Dr. Veasey has a long and varied career in the criminal justice field. He previously served as the medical examiner for Montgomery and five surrounding counties in Southeast Texas as well as for Galveston County. He went to law school and worked as a prosecutor in Brazoria County and as a defense and civil attorney in Brazoria and Galveston County. He also served as a flight surgeon for the U.S. Air Force and traveled around the world investigating military plane crashes.
“I am delighted to be coming back,” said Dr. Veasey. “I am delighted that the College will have the opportunity to have me back.”
Dr. Veasey will teach courses in the fundamentals of criminal law and professionalism and ethics in the Department of Criminal Justice and Criminology and work with the Institute of Forensic Research, Training and Innovation to create quality training programs for professionals in the field. He will also teach Law and Forensic Science in the Spring.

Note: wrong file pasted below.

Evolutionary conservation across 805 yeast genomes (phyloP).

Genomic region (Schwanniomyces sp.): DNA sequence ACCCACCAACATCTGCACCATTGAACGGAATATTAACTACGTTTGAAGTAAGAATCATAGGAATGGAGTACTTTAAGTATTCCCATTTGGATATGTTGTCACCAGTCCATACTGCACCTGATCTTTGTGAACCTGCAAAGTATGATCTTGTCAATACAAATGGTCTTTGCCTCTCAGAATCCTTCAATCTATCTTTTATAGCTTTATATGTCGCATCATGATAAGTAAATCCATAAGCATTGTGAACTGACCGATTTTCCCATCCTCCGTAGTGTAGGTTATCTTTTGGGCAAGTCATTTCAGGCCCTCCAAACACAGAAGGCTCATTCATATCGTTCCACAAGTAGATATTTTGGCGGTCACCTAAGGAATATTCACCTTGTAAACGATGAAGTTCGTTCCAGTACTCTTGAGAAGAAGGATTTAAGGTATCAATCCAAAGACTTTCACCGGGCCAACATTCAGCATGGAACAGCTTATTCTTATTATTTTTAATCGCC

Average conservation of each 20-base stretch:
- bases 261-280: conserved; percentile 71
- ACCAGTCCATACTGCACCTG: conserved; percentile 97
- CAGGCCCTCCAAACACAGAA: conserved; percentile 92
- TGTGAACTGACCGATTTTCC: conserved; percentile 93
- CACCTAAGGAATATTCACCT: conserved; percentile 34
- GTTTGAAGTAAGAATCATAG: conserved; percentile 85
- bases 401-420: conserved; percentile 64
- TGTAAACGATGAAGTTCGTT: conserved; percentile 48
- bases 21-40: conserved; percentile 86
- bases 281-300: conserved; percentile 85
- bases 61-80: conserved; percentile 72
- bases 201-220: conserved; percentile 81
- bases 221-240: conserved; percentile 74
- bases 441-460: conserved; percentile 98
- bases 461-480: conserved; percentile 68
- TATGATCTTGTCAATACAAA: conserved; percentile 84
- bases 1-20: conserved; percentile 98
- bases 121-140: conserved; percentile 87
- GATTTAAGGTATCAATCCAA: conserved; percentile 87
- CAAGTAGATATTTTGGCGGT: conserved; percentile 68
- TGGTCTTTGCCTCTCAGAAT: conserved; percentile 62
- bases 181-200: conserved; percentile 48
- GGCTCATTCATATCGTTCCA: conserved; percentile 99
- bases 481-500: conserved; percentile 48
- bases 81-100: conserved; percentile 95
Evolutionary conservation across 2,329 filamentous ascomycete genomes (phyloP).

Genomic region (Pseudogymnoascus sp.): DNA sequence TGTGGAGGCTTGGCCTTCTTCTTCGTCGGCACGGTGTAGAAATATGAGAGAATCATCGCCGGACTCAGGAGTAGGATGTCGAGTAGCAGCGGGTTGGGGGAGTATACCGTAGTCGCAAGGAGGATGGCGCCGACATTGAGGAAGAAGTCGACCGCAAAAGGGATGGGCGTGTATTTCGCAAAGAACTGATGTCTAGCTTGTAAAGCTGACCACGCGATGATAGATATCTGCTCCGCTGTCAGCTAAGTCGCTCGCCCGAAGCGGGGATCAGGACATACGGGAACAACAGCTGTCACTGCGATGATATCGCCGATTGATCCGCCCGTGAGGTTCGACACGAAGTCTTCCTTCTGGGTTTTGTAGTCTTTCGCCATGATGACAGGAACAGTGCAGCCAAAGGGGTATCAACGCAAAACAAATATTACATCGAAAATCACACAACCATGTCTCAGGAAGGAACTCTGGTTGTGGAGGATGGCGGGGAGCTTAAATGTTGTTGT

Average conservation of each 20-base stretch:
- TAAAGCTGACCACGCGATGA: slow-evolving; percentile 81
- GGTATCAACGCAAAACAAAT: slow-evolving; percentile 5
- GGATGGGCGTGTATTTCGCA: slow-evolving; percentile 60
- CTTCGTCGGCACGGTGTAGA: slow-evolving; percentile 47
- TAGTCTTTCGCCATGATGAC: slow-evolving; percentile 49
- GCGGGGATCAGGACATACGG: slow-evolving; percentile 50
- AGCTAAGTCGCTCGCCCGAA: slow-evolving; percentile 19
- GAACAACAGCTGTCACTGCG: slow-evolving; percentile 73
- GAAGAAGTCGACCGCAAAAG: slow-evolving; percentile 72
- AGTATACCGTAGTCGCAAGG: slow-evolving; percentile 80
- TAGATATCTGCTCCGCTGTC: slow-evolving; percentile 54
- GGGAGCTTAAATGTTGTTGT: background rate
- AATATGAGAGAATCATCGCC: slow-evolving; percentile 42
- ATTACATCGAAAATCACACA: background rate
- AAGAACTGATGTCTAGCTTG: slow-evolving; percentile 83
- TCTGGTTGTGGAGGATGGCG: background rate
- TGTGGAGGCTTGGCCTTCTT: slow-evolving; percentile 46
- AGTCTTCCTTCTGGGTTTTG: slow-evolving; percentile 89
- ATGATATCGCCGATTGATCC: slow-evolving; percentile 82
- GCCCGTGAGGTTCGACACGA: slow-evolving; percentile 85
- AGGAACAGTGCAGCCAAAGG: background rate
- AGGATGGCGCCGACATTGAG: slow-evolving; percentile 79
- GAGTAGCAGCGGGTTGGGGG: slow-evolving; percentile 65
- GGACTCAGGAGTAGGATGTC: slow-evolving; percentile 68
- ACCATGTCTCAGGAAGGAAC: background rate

Dr. Blasko said her passion lies at the intersection of criminal justice and psychology. In her research endeavors, she focuses broadly on how custodial environments shape interactions and outcomes. She is the principal investigator of The Prison Project, a long-term study of the prison experience from the viewpoints of prisoners, prison staff, and administrators. She also is involved in research on the exercise of discretion in decision-making by prison staff and wardens; prisoner suicide; procedural justice within prisons; and the therapeutic alliance in the context of sexual offender treatment.
“A lot of scholars study the front end of the criminal justice system, such as sentencing, and others study the back end, such as reentry,” said Dr. Blasko. “But prisons are a black box in the middle; we can’t assume prisoners go in one way and come out the same way.”